An economic ideology that developed in Europe in the late 19th and early 20th century based upon the principles of Catholic social teaching, especially the teachings of Pope Leo XIII in his encyclical Rerum novarum (On Capital and Labor) and Pope Pius XI in Quadragesimo anno. Promulgated by G.K. Chesterton and Hilaire Belloc, Distributism walks hand-in-hand with the principle of Subsidiarity.
It's hallmarks are...
Private Property Rights: An environment that enables a person to earn a living without having to rely on the use of the property of others to do so.
A Guild-like labor system: Mixed class syndicates composed of both employers and employees cooperating for mutual benefit, thereby promoting class collaboration. This is diametrically opposed to the current union system that builds and thrives upon class interest and class struggle.
Credit unions: In preference over private banks and nationalized banking systems with some government oversight in the area of anti-trust regulation; this system particularly espouses the elimination of the banking practice of usury.
Givernment Market Regulation
Anti-trust legislation: Distributism embraces the idea that too much capitalism means too few capitalists, not too many; therefore it seeks legislation to prevent the concentration of market power in a given industry into too-few hands. The assumption behind this legislation is the idea that having economic activity decentralized among many different industry participants is better for the economy than having one or a few large players in an industry.
The Family: Distributism sees the family of two married parents - one man and one woman - and their child or children as the central and primary social unit of human ordering and the principal unit of a functioning distributist society and civilization.
Subsidiarity: Distributism puts great emphasis on this principle which holds that no larger unit (whether social, economic, or political) should perform a function which can be performed by a smaller unit. Subsidiarity is one of the Four Great Ideas I explore further here.
Social Security: Distributism favors the elimination of social security on the basis that it further alienates man by making him more dependent on and subject to the government.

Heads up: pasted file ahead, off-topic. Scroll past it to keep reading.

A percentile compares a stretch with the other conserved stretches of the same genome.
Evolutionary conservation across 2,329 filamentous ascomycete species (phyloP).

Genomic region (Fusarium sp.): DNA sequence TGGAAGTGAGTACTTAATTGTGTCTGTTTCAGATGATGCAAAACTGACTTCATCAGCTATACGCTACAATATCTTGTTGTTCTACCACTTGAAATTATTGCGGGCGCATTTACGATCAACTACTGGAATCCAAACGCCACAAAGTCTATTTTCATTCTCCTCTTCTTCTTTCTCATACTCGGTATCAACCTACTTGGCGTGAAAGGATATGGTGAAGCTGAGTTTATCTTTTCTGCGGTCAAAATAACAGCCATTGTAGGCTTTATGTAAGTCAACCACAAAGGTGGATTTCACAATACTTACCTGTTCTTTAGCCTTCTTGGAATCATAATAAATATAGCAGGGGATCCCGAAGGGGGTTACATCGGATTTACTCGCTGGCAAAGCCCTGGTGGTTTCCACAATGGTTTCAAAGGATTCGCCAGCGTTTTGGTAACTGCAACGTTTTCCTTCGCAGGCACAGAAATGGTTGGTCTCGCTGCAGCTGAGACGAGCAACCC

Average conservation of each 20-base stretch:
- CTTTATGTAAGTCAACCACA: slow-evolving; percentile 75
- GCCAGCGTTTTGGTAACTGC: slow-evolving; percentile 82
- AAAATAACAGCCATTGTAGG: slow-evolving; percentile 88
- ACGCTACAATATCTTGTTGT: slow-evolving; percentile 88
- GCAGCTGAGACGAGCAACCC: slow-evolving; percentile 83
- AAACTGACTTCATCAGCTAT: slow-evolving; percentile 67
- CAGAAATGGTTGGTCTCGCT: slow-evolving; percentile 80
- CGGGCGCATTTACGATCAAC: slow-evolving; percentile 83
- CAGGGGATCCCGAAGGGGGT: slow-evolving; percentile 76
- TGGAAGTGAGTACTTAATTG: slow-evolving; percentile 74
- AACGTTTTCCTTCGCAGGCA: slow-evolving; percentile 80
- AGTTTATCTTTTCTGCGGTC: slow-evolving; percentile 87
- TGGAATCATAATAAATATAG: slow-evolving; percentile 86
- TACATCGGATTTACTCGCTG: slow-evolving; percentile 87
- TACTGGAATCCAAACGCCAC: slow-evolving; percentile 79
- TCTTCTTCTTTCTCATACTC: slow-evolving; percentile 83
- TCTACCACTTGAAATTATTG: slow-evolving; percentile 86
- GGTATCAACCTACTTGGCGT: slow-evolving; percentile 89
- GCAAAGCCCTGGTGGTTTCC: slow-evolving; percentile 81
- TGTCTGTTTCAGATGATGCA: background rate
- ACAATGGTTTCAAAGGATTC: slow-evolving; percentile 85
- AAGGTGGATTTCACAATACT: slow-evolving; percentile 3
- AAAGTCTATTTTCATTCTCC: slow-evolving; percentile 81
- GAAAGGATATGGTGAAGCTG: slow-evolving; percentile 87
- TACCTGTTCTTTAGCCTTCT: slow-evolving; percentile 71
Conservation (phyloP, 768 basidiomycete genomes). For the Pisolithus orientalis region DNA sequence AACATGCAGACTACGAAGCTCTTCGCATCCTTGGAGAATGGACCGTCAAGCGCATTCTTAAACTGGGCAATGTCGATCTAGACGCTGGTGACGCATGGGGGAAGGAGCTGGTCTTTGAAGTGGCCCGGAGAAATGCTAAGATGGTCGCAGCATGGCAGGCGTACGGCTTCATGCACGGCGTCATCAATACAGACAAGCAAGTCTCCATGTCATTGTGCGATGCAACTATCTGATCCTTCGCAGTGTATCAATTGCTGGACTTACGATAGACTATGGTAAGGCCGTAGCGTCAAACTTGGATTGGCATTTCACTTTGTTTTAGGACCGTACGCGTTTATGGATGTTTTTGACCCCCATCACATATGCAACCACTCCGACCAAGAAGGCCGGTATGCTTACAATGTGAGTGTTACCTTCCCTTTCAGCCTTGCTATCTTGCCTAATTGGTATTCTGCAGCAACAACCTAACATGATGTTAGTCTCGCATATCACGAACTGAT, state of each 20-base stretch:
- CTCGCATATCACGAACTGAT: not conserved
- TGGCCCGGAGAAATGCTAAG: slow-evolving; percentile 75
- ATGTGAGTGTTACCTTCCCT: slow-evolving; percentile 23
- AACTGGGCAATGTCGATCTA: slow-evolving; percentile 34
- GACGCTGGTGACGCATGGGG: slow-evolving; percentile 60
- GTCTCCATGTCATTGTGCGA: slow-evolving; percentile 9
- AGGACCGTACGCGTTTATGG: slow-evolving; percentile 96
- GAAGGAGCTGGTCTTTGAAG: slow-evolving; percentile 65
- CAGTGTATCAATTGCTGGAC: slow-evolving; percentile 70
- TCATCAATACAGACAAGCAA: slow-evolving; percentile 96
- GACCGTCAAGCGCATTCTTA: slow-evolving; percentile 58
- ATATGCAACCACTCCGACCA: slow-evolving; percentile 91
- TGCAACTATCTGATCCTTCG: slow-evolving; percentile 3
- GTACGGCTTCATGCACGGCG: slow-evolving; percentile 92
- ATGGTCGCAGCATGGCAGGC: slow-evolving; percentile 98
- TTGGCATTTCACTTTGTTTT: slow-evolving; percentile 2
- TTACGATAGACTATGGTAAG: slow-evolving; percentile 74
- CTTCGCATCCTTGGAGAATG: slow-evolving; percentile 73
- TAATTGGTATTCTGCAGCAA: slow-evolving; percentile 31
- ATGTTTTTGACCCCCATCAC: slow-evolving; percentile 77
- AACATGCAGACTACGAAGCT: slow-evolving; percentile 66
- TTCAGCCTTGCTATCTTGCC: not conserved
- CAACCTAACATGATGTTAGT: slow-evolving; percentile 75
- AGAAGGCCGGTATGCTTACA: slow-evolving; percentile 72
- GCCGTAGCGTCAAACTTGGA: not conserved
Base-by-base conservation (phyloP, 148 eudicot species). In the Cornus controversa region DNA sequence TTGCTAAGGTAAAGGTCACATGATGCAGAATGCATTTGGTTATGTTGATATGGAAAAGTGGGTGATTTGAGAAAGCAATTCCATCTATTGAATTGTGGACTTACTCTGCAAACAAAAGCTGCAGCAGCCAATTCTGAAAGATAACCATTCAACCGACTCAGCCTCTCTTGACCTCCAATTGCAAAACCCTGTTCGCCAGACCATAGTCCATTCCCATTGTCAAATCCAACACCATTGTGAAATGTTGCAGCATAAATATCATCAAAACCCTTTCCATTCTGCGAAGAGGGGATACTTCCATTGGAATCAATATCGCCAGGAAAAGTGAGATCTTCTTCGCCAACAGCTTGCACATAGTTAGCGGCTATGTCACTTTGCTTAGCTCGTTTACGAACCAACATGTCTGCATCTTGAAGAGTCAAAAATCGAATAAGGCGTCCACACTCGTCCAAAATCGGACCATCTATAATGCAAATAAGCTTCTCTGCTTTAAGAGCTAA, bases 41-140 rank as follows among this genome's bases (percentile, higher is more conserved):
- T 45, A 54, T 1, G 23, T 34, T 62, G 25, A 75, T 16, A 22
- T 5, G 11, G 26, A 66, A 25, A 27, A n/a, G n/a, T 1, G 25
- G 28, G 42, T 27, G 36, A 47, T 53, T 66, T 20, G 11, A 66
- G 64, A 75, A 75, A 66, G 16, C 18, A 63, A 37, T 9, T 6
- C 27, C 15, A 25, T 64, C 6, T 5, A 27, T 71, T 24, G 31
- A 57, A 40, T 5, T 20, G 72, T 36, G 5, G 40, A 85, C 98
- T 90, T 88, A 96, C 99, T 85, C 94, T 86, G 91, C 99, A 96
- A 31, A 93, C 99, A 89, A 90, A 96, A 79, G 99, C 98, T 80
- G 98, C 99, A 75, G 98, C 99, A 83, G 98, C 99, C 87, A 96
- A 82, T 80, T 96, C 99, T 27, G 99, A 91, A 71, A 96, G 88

Production and Services
Society of Artisans: Distributism promotes an emphasis on small business, promotion of local culture, and favoring of small production over capitalistic mass production. Not promoting a return to pre-Industrial Revolution living and conditions, but a more localized ownership of production of manufactured goods and food.
System of Government
Political Order: Distributism is a widely encompassing concept inside of which any number of interpretations and perspectives thrive. Distributism works only in a political systems that are characterized by widespread ownership of productive property.
War: Distributists apply Just War Theory in determining whether a war should be fought or not.
I believe a real ManHusbandDad explores as an honest skeptic. The links below will provide more in-depth information concerning the history, use of, and viability of Distributism. Please do not assume the information given above is exhaustive, and do your own due diligence. Click on the title to be taken to these external resources.
Pope Leo XIII's 1891 Letter "Rerum Novarum - Rights and Duties of Capital and Labor" was the catalyst for the Distributist ideology. Prophetic in its understanding of the Socialist and Capitalist self-destruction, this document is a must-read in order to understand what ills Distributism addresses in its founding.
One of the promulgators of the Distributist way of life, G. K. Chesterton's writings and teachings are mandatory for an understanding of its development and "fleshing out" after Pope Leo XIII's 1891 letter. The American Chesterton Society preserves and promotes Chesterton's teaching and is a vast resource for the serious inquiry.
In 2013 Pope Francis was excoriated by such notables as Rush Limbaugh for taking what they believed was a socialist perspective on economics. With an understanding of Distributism now under your belt - assuming you have looked at the other resources - read the Pope's letter now. This quote is what got him into trouble with the ignorant talking heads:
Just as the commandment 'Thou shalt not kill' sets a clear limit in order to safeguard the value of human life, today we also have to say 'thou shalt not' to an economy of exclusion and inequality. Such an economy kills... A new tyranny is thus born, invisible and often virtual, which unilaterally and relentlessly imposes its own laws and rules. To all this we can add widespread corruption and self-serving tax evasion, which has taken on worldwide dimensions. The thirst for power and possessions knows no limits.
Does his position make more sense now in context of Distributism?
The Wikipedia entry for Distributism provides a concise overview of the history and platform of this ideology. It also provides links to current movements incorporating the ideals of this philosophy. It's a good place to start in order to grasp the "big picture." It is not a place to hang your hat as an expert of Distributism once you have read it, though! Consider this entry a primer.